Prevent mistakes with Azure Resource Locks

Sometimes you have to give people a little more access to an Azure environment than you might like, and then there’s the chance of someone accidentally deleting a resource.

A resource deletion may not sound like too much of a big thing if you’re deploying Infrastructure as code, hey we’ll just terraform apply again and it’ll pop backup.

In theory that’s a great idea, just with one big problem. The new resource isn’t the old resource!

For an example, an Azure SQL Database server is a unique resource. If you delete one you lose any backups you’ve taken as they’re hosted on the server. Spinning up a new one isn’t going to get them back! A phone call to MS Support may if you’re quick and lucky

To avoid this you want to be user Azure Resource Locks. Think of these as the Azure version of child proof locks on your kitchen drawers. Yes, they may occaisonally mean you’ve got an extra step to get a knife out, but the little on can’t get their hands on it.

Auzre Resource Locks

First thing about Azure Resource Locks is that they apply to everyone and every role. Even if you’ve the Owner role on a Resource Group via RBAC, if there’s an Azure Resource Lock on that Resource Group you’re going to be blocked until you’ve removed the lock

This is great because it prevents those “oh ****, that was the wrong subscription” moments

Locks apply downwards from the resource they’re applied to. So if you apply one on a Resource group then it’s lock applies to every resource within that resource group. Apply it to an Azure SQL Database server, and it will apply to all of the Databases on that server.

Azure Resource Lock Types

Resource locks come in 2 flavours

  • CanNotDelete
  • ReadOnly

CanNotDelete does what it says on the tin. Once this lock is applied the resource (and it’s children) can not be deleted, even if you use -force

ReadOnly implements CanNotDelete and also prevents any modification of the locked resource and it’s children

Setting Azure Resource Locks

You can set Azure Resource Locks via the Azure Portal, Azure CLI, Azure Powershell or ARM Templates. Below are how you can set the same CanNotDelete lock on the Lock Resource Group using each of the 4 options:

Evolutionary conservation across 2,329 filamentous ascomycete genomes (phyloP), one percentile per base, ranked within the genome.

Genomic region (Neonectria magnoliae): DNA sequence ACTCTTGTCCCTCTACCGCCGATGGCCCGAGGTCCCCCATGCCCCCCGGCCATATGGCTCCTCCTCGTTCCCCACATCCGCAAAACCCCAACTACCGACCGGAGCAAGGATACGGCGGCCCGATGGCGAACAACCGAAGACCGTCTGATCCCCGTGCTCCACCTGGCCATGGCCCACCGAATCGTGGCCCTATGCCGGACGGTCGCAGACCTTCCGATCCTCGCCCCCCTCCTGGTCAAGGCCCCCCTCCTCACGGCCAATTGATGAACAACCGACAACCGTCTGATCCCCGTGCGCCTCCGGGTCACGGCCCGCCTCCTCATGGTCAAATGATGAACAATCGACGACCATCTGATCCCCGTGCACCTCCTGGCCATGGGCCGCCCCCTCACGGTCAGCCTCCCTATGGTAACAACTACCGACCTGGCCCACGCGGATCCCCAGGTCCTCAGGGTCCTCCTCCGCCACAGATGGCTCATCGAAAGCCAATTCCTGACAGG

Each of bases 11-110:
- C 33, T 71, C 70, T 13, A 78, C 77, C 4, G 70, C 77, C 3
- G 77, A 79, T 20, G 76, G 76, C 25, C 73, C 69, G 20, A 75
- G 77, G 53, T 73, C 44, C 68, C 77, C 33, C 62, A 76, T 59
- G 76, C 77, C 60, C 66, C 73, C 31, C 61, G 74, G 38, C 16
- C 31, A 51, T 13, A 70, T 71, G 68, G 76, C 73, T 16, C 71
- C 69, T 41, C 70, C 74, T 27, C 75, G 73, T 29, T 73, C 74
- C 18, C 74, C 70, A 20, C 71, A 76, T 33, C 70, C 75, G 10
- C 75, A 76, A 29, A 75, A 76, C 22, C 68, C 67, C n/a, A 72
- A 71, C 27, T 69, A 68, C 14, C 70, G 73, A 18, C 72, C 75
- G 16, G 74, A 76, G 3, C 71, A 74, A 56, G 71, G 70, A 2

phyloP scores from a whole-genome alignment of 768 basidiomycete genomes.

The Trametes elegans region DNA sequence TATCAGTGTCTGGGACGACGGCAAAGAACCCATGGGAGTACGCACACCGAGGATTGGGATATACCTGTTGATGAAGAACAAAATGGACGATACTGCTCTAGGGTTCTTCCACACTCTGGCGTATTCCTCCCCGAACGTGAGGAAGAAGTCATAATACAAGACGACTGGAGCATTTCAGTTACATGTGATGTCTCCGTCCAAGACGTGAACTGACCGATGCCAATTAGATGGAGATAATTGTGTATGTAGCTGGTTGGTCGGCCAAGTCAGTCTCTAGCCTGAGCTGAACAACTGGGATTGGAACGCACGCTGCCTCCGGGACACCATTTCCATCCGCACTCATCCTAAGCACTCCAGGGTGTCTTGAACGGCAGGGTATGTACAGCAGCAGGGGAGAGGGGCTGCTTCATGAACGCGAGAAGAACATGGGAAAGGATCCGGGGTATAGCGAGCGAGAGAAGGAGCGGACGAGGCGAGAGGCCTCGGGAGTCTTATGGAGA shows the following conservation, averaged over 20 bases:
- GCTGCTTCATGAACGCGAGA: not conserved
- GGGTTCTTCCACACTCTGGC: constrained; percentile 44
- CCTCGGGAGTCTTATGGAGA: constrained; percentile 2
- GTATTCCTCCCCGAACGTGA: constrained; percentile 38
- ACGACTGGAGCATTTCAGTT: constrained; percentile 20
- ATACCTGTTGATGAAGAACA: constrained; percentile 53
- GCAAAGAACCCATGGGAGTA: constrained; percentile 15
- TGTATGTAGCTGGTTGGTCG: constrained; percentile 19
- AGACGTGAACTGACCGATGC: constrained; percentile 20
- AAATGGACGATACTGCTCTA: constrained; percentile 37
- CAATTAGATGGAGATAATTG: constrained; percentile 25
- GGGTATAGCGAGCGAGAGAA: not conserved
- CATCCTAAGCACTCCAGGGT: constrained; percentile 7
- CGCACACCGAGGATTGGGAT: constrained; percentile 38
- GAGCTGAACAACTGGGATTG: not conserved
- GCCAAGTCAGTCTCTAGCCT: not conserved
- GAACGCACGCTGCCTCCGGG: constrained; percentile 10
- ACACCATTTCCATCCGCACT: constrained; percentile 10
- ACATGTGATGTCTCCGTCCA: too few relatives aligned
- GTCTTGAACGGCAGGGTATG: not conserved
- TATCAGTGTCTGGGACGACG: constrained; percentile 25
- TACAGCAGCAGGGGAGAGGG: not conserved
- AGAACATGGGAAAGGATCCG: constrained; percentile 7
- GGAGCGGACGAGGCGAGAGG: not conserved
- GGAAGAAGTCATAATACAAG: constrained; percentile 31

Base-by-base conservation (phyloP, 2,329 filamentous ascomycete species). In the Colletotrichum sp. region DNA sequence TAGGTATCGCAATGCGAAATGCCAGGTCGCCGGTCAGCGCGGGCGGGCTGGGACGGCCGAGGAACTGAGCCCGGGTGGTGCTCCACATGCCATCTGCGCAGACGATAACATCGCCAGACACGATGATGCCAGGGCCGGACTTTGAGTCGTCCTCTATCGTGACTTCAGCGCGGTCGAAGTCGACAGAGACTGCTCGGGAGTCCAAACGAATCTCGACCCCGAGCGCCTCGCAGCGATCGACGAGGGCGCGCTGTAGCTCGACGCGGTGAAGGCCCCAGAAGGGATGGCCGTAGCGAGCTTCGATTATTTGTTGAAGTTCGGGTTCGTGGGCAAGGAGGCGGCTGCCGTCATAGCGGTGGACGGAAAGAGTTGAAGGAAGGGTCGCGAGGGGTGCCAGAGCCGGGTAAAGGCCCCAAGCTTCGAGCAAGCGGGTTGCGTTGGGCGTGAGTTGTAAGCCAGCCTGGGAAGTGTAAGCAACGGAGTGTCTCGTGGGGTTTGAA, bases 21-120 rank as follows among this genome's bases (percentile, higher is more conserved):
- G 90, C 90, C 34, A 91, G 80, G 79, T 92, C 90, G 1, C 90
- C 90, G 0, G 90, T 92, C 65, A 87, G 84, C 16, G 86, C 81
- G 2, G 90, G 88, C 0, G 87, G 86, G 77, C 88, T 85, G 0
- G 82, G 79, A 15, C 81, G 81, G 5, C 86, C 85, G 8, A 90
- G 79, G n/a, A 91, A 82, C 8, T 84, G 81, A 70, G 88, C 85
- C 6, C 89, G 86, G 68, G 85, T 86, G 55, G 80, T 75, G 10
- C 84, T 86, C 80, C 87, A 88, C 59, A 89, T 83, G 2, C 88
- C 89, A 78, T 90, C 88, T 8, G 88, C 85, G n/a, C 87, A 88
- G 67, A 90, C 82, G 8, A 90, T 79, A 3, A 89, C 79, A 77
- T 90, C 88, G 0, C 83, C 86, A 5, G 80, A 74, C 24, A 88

• Azure Portal
  • ARM Template

Create a template.json file:

"$schema": "",
"contentVersion": "",
"parameters": {},
"variables": {},
"resources": [
"type": "Microsoft.Authorization/locks",
"apiVersion": "2015-01-01",
"name": "LockGroupNotDelete",
"level": "CanNotDelete",
"notes": ""
"outputs": {}

Which you’d deploy with:

New-AzResourceGroupDeployment -ResourceGroupName lock -Name lock -TemplateFile ./template.json 
  • Azure CLI:
 az lock create --name LockGroupNotDelete --lock-type CanNotDelete --resource-group Lock 
  • Azure PowerShell:
 New-AzResourceLock -LockName LockGroupNotDelete -LockLevel CanNotDelete -ResourceGroupName Lock 

What you’ll see with Azure Resource Locks

So now we’ve seen how to create a resource lock, what are going to see if we try to delete the resourcegroup, just to prove it works and also so we know what to look out for when we bump into one we didn’t expect to see

  • Azure Portal
Delete resource group failed

Azure CLI


Azure PowerShell


As you can see the Resource Locks will stop you deleting the resource, which is nice. The errors messages are also nice and informative, so you know the resource is locked and at which scope the lock is placed. Which makes it easier to find the lock to remove it. Talking of removing locks:

Removing Azure Resource Locks

You can remove locks with any of the methods you can use to create them, so you’re free to mix and match how you do things.

  • Azure Portal
  • Azure CLI
 az lock delete --name LockGroupNotDelete --resource-group Lock 
  • Azure PowerShell
 Remove-AzResourceLock -ResourceGroupName lock -LockName LockGroupNotDelete 

About the Author:

Stuart Moore

W –

T – @napalmgram

Stuart had spent 20+ years pushing data around many platforms using whatever tools he can find, mainly using SQL Server, PowerShell and Azure these days. Has been a Microsoft Data Platform MVP since 2018. Spends lots of time contributing to the dbatools project. In his copious spare time he also organises DataRelay, Nottingham SQL Server User Group and PowerShell Usergroup, and Nottingham Global Azure Bootcamp


Moore, S. (2019). Prevent misthakes with Azure resources locks. Available at: [Accessed: 10th October 2019].

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